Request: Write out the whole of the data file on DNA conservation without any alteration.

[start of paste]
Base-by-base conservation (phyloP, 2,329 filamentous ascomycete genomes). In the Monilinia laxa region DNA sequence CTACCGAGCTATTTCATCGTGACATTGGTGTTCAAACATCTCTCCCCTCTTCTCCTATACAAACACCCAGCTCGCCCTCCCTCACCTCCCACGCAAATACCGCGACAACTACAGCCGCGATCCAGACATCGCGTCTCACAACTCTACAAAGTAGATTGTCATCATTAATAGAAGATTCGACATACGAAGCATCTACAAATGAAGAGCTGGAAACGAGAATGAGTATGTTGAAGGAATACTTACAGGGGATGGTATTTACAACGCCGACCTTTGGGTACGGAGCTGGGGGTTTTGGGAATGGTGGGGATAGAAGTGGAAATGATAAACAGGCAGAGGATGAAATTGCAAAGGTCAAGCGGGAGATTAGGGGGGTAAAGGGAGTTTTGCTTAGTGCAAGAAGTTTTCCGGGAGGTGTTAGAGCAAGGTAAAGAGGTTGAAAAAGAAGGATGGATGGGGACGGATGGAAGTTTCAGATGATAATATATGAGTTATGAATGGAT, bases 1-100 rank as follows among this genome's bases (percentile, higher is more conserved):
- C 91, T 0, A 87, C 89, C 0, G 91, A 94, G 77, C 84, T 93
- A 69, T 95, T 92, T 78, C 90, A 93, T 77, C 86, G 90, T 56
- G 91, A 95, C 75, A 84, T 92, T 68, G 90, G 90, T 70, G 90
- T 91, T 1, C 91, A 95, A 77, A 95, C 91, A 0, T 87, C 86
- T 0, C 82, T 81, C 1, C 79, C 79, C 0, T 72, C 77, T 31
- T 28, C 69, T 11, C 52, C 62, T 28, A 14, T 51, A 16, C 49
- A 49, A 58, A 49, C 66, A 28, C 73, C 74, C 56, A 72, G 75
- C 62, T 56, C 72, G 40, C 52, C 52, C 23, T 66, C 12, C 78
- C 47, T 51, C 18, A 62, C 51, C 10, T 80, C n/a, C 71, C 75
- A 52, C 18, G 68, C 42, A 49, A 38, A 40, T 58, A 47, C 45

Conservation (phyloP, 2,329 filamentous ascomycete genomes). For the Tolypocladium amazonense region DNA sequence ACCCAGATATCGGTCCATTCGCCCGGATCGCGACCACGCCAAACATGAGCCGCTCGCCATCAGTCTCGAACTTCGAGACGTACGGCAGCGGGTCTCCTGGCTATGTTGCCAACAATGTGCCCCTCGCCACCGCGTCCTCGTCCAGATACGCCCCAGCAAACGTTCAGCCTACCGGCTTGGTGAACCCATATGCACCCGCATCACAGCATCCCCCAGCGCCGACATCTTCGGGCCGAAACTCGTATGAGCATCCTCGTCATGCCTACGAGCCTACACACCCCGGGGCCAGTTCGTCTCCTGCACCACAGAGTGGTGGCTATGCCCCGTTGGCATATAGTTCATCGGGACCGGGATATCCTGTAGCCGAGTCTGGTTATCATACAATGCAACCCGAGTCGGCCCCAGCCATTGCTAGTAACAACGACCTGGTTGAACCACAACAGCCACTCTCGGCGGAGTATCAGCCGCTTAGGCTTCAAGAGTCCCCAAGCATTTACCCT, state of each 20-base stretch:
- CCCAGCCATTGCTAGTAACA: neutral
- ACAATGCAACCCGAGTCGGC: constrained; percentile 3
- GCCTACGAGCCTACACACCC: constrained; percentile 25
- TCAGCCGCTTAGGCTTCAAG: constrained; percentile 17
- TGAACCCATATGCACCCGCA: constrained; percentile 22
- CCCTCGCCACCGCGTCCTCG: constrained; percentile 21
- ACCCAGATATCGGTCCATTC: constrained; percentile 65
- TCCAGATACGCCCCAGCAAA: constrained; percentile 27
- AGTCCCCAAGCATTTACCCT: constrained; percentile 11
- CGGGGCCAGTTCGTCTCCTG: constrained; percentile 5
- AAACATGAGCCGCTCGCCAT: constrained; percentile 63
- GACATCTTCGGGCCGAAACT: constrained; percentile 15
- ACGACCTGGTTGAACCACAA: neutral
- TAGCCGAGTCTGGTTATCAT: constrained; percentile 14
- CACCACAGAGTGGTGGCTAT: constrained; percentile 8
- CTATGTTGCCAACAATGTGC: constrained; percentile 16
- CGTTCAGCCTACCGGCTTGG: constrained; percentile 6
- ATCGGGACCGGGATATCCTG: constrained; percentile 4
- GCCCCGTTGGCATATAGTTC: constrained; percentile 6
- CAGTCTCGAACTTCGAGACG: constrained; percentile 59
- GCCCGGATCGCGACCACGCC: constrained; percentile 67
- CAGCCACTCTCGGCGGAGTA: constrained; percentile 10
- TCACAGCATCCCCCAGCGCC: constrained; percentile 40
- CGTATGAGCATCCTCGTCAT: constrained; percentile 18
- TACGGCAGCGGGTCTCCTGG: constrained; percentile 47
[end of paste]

Base-by-base conservation (phyloP, 2,329 filamentous ascomycete genomes). In the Monilinia laxa region DNA sequence CTACCGAGCTATTTCATCGTGACATTGGTGTTCAAACATCTCTCCCCTCTTCTCCTATACAAACACCCAGCTCGCCCTCCCTCACCTCCCACGCAAATACCGCGACAACTACAGCCGCGATCCAGACATCGCGTCTCACAACTCTACAAAGTAGATTGTCATCATTAATAGAAGATTCGACATACGAAGCATCTACAAATGAAGAGCTGGAAACGAGAATGAGTATGTTGAAGGAATACTTACAGGGGATGGTATTTACAACGCCGACCTTTGGGTACGGAGCTGGGGGTTTTGGGAATGGTGGGGATAGAAGTGGAAATGATAAACAGGCAGAGGATGAAATTGCAAAGGTCAAGCGGGAGATTAGGGGGGTAAAGGGAGTTTTGCTTAGTGCAAGAAGTTTTCCGGGAGGTGTTAGAGCAAGGTAAAGAGGTTGAAAAAGAAGGATGGATGGGGACGGATGGAAGTTTCAGATGATAATATATGAGTTATGAATGGAT, bases 1-100 rank as follows among this genome's bases (percentile, higher is more conserved):
- C 91, T 0, A 87, C 89, C 0, G 91, A 94, G 77, C 84, T 93
- A 69, T 95, T 92, T 78, C 90, A 93, T 77, C 86, G 90, T 56
- G 91, A 95, C 75, A 84, T 92, T 68, G 90, G 90, T 70, G 90
- T 91, T 1, C 91, A 95, A 77, A 95, C 91, A 0, T 87, C 86
- T 0, C 82, T 81, C 1, C 79, C 79, C 0, T 72, C 77, T 31
- T 28, C 69, T 11, C 52, C 62, T 28, A 14, T 51, A 16, C 49
- A 49, A 58, A 49, C 66, A 28, C 73, C 74, C 56, A 72, G 75
- C 62, T 56, C 72, G 40, C 52, C 52, C 23, T 66, C 12, C 78
- C 47, T 51, C 18, A 62, C 51, C 10, T 80, C n/a, C 71, C 75
- A 52, C 18, G 68, C 42, A 49, A 38, A 40, T 58, A 47, C 45

Conservation (phyloP, 2,329 filamentous ascomycete genomes). For the Tolypocladium amazonense region DNA sequence ACCCAGATATCGGTCCATTCGCCCGGATCGCGACCACGCCAAACATGAGCCGCTCGCCATCAGTCTCGAACTTCGAGACGTACGGCAGCGGGTCTCCTGGCTATGTTGCCAACAATGTGCCCCTCGCCACCGCGTCCTCGTCCAGATACGCCCCAGCAAACGTTCAGCCTACCGGCTTGGTGAACCCATATGCACCCGCATCACAGCATCCCCCAGCGCCGACATCTTCGGGCCGAAACTCGTATGAGCATCCTCGTCATGCCTACGAGCCTACACACCCCGGGGCCAGTTCGTCTCCTGCACCACAGAGTGGTGGCTATGCCCCGTTGGCATATAGTTCATCGGGACCGGGATATCCTGTAGCCGAGTCTGGTTATCATACAATGCAACCCGAGTCGGCCCCAGCCATTGCTAGTAACAACGACCTGGTTGAACCACAACAGCCACTCTCGGCGGAGTATCAGCCGCTTAGGCTTCAAGAGTCCCCAAGCATTTACCCT, state of each 20-base stretch:
- CCCAGCCATTGCTAGTAACA: neutral
- ACAATGCAACCCGAGTCGGC: constrained; percentile 3
- GCCTACGAGCCTACACACCC: constrained; percentile 25
- TCAGCCGCTTAGGCTTCAAG: constrained; percentile 17
- TGAACCCATATGCACCCGCA: constrained; percentile 22
- CCCTCGCCACCGCGTCCTCG: constrained; percentile 21
- ACCCAGATATCGGTCCATTC: constrained; percentile 65
- TCCAGATACGCCCCAGCAAA: constrained; percentile 27
- AGTCCCCAAGCATTTACCCT: constrained; percentile 11
- CGGGGCCAGTTCGTCTCCTG: constrained; percentile 5
- AAACATGAGCCGCTCGCCAT: constrained; percentile 63
- GACATCTTCGGGCCGAAACT: constrained; percentile 15
- ACGACCTGGTTGAACCACAA: neutral
- TAGCCGAGTCTGGTTATCAT: constrained; percentile 14
- CACCACAGAGTGGTGGCTAT: constrained; percentile 8
- CTATGTTGCCAACAATGTGC: constrained; percentile 16
- CGTTCAGCCTACCGGCTTGG: constrained; percentile 6
- ATCGGGACCGGGATATCCTG: constrained; percentile 4
- GCCCCGTTGGCATATAGTTC: constrained; percentile 6
- CAGTCTCGAACTTCGAGACG: constrained; percentile 59
- GCCCGGATCGCGACCACGCC: constrained; percentile 67
- CAGCCACTCTCGGCGGAGTA: constrained; percentile 10
- TCACAGCATCCCCCAGCGCC: constrained; percentile 40
- CGTATGAGCATCCTCGTCAT: constrained; percentile 18
- TACGGCAGCGGGTCTCCTGG: constrained; percentile 47